In 2019, in an effort to discover more about growing trends in clinical trials, eClinical Solutions partnered with an independent research team at the Tufts University Center for the Study of Drug Development. Their aim was to quantify the increasing use of external data sources and systems among life science companies pursuing clinical trials, and the impact it was having on cycle times, analytics and data sciences capabilities, and AI preparedness.
Both organisations jointly surveyed 149 different sponsor companies across the globe over three months, with the goal of gaining a deeper understanding of the issues currently faced by clinical development teams. The resulting study – the Tufts-eClinical Solutions Data Strategies & Transformation study – revealed much about how life scientists around the world were approaching clinical data strategy and management.
Quantifying trends in clinical trials
“The goal was to quantify some of the industry shifts we’d observed working with our clients over the past few years, many of which work on the cutting-edge of life sciences, developing immuno-oncology treatments and gene therapies for rare disease” says Sheila Rocchio, CMO at eClinical Solutions.
“We’d noticed a big increase in the number and types of data sources these clients were using to run trials – from biomarkers and specialty labs, to genomic data and physiological sensors – and they were all facing significant and similar challenges. All were trying to handle many different data providers and make sense of this massive influx of data. The data in research has changed dramatically, but the tools to handle these data – Excel spreadsheets and SAS programs – have not changed for 20 years.
“Our clients were looking for a technology platform and provider that could integrate their many different data sources and types into one source of clinical data ‘truth’. From this one source, stakeholders could work to review data, share insights and make decisions, while demonstrating comprehensive provider oversight and data quality.”
Cycle times on the up
Several key findings came out of the study that clearly outlined the main pain points for organisations struggling to manage their data sources, while also revealing researchers’ best ways of addressing data chaos. The first was that cycle times for database locks were found to be increasing.
As companies were having to handle more data from more sources, locking databases in clinical trials was found to be taking far longer. “There was a 40% increase from 2017 to 2019 for the ‘Last Patient Last Visit to Database Lock’ cycle time metric for those companies using more than four data sources,” says Rocchio.
“This significant increase in cycle time speaks to the challenges that life science companies face when they add more data sources and providers to their trials. The goal of these data streams is to have a richer set of evidence about patient experience, with a new therapy for analyses required to develop precision medicines. New speciality labs can deliver biomarkers from samples, but they may not have experience providing resulting data transfers in standard formats and in a regulatory compliant manner. The process of assembling clinical data pipelines for review, integration and analysis is still very manual, and was considered ‘difficult’, ‘time consuming’ and ‘labour intensive’ by 93% of study respondents.”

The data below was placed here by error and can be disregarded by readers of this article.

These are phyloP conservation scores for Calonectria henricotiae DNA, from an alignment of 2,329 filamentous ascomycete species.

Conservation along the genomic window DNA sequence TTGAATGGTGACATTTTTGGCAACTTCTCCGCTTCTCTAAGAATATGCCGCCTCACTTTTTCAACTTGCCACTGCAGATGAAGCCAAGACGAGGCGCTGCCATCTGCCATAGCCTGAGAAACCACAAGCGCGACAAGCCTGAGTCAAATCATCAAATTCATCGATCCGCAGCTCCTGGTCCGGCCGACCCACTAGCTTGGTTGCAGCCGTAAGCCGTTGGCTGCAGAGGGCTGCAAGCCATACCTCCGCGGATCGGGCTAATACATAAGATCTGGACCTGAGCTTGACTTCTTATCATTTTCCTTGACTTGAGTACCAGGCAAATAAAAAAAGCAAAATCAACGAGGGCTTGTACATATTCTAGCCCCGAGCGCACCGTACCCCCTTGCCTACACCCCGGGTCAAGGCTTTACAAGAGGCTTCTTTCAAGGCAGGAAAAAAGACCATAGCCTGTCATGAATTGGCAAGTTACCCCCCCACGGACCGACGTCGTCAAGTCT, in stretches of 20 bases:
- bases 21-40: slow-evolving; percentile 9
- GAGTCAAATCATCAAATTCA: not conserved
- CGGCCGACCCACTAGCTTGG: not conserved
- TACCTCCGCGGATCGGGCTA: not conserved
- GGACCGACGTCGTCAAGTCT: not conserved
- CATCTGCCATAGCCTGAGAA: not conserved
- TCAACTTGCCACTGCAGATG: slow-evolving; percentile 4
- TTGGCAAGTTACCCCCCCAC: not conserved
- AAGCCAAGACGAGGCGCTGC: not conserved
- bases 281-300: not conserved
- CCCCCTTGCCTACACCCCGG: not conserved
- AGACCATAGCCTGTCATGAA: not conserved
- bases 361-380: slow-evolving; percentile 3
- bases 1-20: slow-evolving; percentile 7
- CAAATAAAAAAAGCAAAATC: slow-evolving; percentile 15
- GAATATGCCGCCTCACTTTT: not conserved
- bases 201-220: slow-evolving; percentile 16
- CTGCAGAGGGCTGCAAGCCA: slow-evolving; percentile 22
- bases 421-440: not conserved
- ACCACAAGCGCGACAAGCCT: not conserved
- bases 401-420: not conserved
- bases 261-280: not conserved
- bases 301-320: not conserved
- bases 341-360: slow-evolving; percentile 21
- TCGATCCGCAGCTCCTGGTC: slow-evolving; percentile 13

Implementing data strategies
Another important finding was the impact that implementing formal data strategies had on these database cycle lock times. For sponsors using more than four data sources, cycle lock times were shown to fall by ten days on average once a data strategy had been effectively executed. Sponsors were able to overcome some of the obstacles in coping with an influx of new data by implementing a data strategy, and were faring better than their peers without a data strategy across the board. Respondents with a data strategy defining the flow of clinical data throughout their organisation also rated their data operations activities such as ingesting, organising and mapping data as less difficult than those without a defined strategy.
Rocchio adds: “Those companies using newer technologies like a clinical data platform or hub to centralise and integrate disparate clinical trials data earlier on in the process, and build automated data pipelines, experienced fewer delays. Those with data strategies and the latest technology platforms also considered themselves to have more mature analytics, and were ready to take advantage of recent advances in data sciences, machine learning and AI.
Findings from the Tufts-eClinical Solutions Data Strategies & Transformation study show that smarter data strategies hold the key to more effective clinical trials – an idea brought into sharper focus in 2020 because of Covid-19.
The pandemic has resulted in 61% of clinical trials being put on hold, as life scientists around the world pivot to tackle a more immediate, unknown threat, and bring vaccines to market in record speed without compromising safety.
Covid-19 has also accelerated the need to leverage technology to conduct virtual clinical trials, bringing research to patients to reduce the burden of trials, and to increase participation rates. In this environment, comprehensive digital data strategies that rely on centralised clinical data platforms, like elluminate from eClinical Solutions, become critical for bringing about a new and improved age for clinical research.